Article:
Elles - Trailer
Juliette Binoche stars in Elles as a French magazine journalist whose research for a story on female students supporting themselves through prostitution starts to influence and subtly upend her own life.PT1M51S http://www.canberratimes.com.au/action/externalEmbeddedPlayer?id=d-2dmwa 620 349 January 31, 2013
(R, 96 minutes.)
In Elles, the remarkable Juliette Binoche plays Anne, a French magazine journalist whose research for a story on female students supporting themselves through prostitution starts to influence and subtly upend her own life.
The unwritten contracts between men and women - whether as client and escort, or husband and wife - become dangerously defined for this accomplished middle-class professional as she judges not the young women she interviews but herself.
Like several of her notable Polish predecessors, filmmaker Malgoska Szumowska brings a strange playfulness to the everyday, where domestic rituals and sudden fantasies might coexist with matter-of-fact naturalism. As her camera investigates Anne's apartment, the space is serene and open when Anne is alone, but crowded and driven by prickly discord when dominated by the masculine disdain of her husband, Patrick (Louis-Do de Lencquesaing), and their two sons.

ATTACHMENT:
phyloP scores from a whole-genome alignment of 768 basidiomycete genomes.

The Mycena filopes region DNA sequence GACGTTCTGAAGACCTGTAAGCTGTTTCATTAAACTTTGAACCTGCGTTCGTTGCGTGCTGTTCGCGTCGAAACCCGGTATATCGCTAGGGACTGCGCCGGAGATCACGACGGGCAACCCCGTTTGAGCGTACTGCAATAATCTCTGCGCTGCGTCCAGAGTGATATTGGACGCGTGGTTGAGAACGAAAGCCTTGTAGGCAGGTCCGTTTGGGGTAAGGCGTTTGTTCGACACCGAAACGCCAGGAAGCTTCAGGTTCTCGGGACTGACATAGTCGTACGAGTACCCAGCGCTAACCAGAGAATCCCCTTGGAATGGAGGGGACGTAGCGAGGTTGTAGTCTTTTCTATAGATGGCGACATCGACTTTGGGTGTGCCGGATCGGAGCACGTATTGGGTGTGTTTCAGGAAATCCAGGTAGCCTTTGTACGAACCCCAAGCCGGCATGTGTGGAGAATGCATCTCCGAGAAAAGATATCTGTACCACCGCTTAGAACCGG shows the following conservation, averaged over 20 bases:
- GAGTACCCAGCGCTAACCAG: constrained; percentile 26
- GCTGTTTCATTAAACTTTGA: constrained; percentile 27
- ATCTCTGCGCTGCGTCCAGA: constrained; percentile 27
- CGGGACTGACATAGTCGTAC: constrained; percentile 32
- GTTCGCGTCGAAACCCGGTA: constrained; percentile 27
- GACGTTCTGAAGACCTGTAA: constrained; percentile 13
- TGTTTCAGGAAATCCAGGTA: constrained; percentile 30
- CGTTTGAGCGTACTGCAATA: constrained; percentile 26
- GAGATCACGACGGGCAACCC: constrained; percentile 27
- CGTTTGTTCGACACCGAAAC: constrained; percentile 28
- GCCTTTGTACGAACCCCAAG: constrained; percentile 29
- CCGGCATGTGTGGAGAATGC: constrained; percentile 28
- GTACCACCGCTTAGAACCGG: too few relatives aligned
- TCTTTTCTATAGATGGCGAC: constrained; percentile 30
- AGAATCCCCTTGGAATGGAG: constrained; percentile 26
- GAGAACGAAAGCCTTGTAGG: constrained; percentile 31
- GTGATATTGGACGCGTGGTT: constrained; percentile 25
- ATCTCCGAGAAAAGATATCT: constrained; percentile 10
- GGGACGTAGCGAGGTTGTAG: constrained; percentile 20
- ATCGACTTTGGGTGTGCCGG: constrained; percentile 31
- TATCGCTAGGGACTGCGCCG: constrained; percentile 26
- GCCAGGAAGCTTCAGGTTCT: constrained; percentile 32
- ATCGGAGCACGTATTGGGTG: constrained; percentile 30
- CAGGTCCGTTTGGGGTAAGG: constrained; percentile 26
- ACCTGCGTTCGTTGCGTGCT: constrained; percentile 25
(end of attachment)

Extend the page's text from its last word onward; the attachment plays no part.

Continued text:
For Parisian university students Charlotte (Anais Demoustier) and Alicja (Joanna Kulig), prostitution is a straightforward path - there are no pimps, no violence, and they profess to enjoy the material rewards and the feeling of control they hold over their clients' desires. Like Anne, they are seemingly assured, and like Anne, their unease only manifests itself upon closer inspection.
Szumowska cuts between scenes quickly and eschews establishing exposition. Anne might ask a question of Charlotte, but the answer comes from Alicja; the former is seen in bed with a young man, and the ardour between them might infer he is her boyfriend, but then he gets dressed and pays.
There are several explicit sex scenes, but they are only erotic in tone when they're visualised by Anne, and as the film progresses, Binoche's performance grows increasingly elusive as her character starts to wonder if she is unfulfilled, or simply ignored.
It only takes Charlotte's comment about seeing ''bored husbands'' to make Anne reconsider Patrick, and his response is that fallback of all men trying to ward off feminine inquiry: ''You're crazy.'' Anne certainly isn't, but there's a transference between her own life and the circumstances of the two younger women that grows increasingly strong, culminating in a calmly hallucinatory dinner-party scene, which, like so much of Elles, offers not answers but a sense of change.
The movie, with Anne as the investigator, is a kind of mystery whereby the woman asking questions is pursuing her own truth.